By Leah Thomas
While the national unemployment rate fell to 3.8 percent in May — the lowest it’s been in 17 years — those 3.8 percent may have greater difficulty being unemployed and searching for a new job in certain states.
A new report found that Missouri, Alaska and North Carolina are the toughest states to be in while trying to reenter the workforce.
The report by GOBankingRates listed the worst to best states for the unemployed searching for a new job based on the state’s unemployment rate, its employment growth rate and the amount of time residents in that state are able to collect unemployment insurance while searching for a job.
We've outlined the top three worst states in which to be unemployed and the top three best states below.
Worst states to be unemployed
With an unemployment rate of 3.6 percent, Missouri is the toughest state in which to be unemployed. And their employment growth is at an extreme low: negative 0.38 percent — the eighth-lowest employment growth rate in the country.
The state also only gives unemployed residents 13 weeks of unemployment insurance, which is half the amount of time the majority of states offer.
Missouri isn’t all that bad, though — its median home price is a low $170,000, meaning residents can own a home for less than $1,000 a month according to another GOBankingRates study.
At 7.3 percent, Alaska’s unemployment rate is the highest in the country. However, its employment growth is a little more promising than Missouri’s at negative 0.02 percent.
While it ranks as the second-worst state to be unemployed, living in the northern state does have its perks: It’s one of only seven states with no income tax.
3. North Carolina
The Tar Heel State has an unemployment rate of 4.4 percent as well as a more optimistic employment growth than its predecessors: 1.21.
North Carolina also offers residents a low 12 weeks of unemployment insurance, and its median home price is higher than the national average at $259,000. But the state is the only one out of the top three worst states for the unemployed that didn’t experience a decrease in employment growth over the past year.
Regarding Missouri and Alaska's decrease in employment growth this past year, a GOBankingRates representative said, “State regulations that would provide more weeks of unemployment insurance would help these states rank higher, but because the job market isn’t as strong in these states as it is out west, the improvement process would take a longer time unless an influx of job openings began occurring.”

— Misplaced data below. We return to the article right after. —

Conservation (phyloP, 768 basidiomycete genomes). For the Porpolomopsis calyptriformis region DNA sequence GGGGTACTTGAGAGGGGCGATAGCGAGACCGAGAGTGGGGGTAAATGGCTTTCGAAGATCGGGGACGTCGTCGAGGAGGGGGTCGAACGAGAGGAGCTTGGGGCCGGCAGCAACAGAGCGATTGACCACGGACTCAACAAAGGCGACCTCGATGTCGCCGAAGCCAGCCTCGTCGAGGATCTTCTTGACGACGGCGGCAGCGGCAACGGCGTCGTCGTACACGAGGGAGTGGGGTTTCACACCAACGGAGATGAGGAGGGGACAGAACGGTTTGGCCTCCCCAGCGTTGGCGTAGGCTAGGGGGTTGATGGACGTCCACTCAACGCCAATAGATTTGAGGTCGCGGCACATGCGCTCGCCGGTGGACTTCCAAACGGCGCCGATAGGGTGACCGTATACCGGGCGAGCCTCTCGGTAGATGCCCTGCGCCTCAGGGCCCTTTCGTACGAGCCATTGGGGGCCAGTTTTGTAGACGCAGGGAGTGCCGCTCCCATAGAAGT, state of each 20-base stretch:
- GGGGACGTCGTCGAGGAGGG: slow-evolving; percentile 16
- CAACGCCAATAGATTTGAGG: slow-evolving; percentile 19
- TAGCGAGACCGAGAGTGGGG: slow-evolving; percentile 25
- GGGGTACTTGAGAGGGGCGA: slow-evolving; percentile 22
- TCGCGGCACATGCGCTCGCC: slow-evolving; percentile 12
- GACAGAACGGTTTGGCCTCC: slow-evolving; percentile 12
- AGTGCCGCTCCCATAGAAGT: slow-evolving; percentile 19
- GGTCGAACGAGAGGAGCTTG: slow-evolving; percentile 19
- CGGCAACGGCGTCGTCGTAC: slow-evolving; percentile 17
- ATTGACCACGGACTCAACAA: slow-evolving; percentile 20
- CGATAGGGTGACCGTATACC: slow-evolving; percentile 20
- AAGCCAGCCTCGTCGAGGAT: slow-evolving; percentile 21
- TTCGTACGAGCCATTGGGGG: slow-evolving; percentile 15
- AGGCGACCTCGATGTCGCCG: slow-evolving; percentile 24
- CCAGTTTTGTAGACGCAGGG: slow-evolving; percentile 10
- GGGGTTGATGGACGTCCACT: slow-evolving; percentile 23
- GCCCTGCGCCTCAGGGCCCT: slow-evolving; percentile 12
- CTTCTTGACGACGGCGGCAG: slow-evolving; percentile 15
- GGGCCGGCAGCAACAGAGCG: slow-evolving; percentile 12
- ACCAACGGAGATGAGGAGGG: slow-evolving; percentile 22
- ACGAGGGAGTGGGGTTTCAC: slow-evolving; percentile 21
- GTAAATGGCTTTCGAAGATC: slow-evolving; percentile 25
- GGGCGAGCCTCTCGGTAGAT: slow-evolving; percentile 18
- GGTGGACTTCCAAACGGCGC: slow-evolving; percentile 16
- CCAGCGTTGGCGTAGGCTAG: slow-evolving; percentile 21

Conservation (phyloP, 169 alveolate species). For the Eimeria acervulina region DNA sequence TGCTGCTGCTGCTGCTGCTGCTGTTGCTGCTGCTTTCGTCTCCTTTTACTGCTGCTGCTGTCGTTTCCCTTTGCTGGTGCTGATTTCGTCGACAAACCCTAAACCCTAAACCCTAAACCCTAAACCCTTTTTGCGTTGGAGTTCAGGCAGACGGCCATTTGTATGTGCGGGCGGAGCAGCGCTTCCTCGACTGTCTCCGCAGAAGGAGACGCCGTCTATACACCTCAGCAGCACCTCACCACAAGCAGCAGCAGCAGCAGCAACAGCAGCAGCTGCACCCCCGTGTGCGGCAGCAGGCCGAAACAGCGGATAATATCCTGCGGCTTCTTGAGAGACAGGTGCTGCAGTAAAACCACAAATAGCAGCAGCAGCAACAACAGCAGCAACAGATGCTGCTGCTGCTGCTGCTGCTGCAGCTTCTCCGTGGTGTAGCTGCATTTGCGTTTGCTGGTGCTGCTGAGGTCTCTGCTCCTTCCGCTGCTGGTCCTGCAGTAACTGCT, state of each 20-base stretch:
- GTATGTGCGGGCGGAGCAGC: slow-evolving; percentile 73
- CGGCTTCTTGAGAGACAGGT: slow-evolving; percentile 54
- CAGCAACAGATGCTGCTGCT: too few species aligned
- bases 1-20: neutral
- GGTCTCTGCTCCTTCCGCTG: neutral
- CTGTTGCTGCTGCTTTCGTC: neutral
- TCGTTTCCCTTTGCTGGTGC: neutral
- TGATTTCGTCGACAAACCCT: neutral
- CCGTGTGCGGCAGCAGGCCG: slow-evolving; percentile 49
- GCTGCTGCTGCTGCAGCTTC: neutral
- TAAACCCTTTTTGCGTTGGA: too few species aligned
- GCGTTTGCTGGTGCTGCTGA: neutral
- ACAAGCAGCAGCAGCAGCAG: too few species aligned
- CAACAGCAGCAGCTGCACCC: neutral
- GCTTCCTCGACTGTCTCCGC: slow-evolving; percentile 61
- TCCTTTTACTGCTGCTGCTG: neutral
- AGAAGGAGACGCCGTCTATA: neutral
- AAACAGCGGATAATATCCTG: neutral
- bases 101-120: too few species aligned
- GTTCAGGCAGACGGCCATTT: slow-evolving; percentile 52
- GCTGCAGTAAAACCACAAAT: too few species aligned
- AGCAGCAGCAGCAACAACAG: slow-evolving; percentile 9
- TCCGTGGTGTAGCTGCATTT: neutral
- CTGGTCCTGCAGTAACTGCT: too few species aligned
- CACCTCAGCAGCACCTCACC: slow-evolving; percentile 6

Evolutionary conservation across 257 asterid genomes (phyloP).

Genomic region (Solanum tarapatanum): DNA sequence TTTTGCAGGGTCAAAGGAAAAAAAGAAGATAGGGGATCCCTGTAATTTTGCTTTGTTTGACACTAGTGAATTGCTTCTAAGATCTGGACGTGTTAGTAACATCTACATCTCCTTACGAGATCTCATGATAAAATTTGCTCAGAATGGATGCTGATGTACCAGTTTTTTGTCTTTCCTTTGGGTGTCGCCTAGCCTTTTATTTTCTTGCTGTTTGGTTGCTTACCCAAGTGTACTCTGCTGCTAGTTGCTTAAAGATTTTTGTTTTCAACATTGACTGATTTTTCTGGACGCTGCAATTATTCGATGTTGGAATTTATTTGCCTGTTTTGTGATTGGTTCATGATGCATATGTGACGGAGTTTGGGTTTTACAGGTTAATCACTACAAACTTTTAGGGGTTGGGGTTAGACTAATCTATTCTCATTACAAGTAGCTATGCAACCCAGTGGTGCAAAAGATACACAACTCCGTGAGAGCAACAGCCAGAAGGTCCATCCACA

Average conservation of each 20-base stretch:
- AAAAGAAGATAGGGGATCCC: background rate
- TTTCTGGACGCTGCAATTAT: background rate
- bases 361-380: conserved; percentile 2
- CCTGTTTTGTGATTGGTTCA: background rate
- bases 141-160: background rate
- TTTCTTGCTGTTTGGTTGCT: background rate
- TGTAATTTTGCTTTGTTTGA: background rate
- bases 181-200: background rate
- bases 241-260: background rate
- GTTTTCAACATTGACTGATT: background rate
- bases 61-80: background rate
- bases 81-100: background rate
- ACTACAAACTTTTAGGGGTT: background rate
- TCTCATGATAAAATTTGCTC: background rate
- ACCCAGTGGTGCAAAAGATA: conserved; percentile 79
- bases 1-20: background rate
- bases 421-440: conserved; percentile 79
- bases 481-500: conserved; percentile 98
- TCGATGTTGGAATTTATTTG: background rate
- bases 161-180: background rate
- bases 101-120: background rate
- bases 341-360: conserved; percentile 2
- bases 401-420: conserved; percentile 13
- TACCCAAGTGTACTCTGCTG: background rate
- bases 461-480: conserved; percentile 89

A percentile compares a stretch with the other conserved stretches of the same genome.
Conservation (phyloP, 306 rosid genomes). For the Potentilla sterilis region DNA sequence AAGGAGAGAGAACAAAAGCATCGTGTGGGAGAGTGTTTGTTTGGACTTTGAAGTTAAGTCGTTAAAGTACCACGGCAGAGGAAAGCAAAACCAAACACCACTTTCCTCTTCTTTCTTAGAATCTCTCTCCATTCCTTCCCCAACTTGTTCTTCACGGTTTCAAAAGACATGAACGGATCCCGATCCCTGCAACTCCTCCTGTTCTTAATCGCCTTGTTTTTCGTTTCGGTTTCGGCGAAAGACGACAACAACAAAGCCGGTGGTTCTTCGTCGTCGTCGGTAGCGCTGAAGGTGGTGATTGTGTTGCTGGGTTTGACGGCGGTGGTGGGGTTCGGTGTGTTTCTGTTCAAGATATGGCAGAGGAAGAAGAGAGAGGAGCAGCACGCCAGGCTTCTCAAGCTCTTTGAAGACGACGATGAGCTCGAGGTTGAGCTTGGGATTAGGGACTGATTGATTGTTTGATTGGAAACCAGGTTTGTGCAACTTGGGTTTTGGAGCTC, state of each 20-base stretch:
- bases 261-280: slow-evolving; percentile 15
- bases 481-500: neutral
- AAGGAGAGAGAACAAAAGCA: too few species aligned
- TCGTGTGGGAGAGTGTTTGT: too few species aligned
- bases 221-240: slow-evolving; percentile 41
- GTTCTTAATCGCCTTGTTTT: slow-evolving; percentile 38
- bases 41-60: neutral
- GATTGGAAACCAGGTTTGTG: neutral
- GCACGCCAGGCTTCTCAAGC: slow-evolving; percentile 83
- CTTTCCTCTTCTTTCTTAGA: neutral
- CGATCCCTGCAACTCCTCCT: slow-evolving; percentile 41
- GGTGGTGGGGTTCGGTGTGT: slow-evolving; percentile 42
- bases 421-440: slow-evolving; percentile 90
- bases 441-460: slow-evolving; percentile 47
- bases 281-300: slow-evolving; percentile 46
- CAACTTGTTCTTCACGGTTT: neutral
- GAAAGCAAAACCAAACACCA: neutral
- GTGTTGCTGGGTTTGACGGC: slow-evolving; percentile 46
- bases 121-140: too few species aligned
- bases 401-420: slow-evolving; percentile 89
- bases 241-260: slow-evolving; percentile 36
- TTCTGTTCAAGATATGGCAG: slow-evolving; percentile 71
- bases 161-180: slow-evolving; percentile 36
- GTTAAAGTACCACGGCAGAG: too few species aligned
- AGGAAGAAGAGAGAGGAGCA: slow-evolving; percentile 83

The personal finance site ended the list with the best states in which to be unemployed. Colorado, Utah and Massachusetts took the top spots (in that order).
And there’s a reason the top two spots went to Western states according to the GoBankingRates representative.
“Several Western states have seen significant civilian labor force growth between April 2017 and April 2018, and this is due to several startups moving out west along with a strong job market hiring at record rates. This, combined with labor force unemployment rates being among the lowest in the U.S., results in western states ranking so well.”
Best states to be unemployed
Colorado holds the title of having the highest employment growth rate in the country at 3.14 percent. And the Rocky Mountain State has the fifth-lowest unemployment rate in America at 2.9 percent.
Utah features the sixth-lowest unemployment rate in the country at 3.1 percent as well as the fifth-highest employment growth rate at 2.21 percent.
Salt Lake City was even recently named the best city for college grads to begin their careers in 2018 by the site WalletHub.
Massachusetts has an unemployment rate of 3.5 percent and an employment growth of 1.25 percent.
The state also gives its residents 30 full weeks of unemployment insurance, the longest of any other state in the country.
A version of this post previously appeared on Fairygodboss, the largest career community that helps women get the inside scoop on pay, corporate culture, benefits and work flexibility. Founded in 2015, Fairygodboss offers company ratings, job listings, discussion boards and career advice.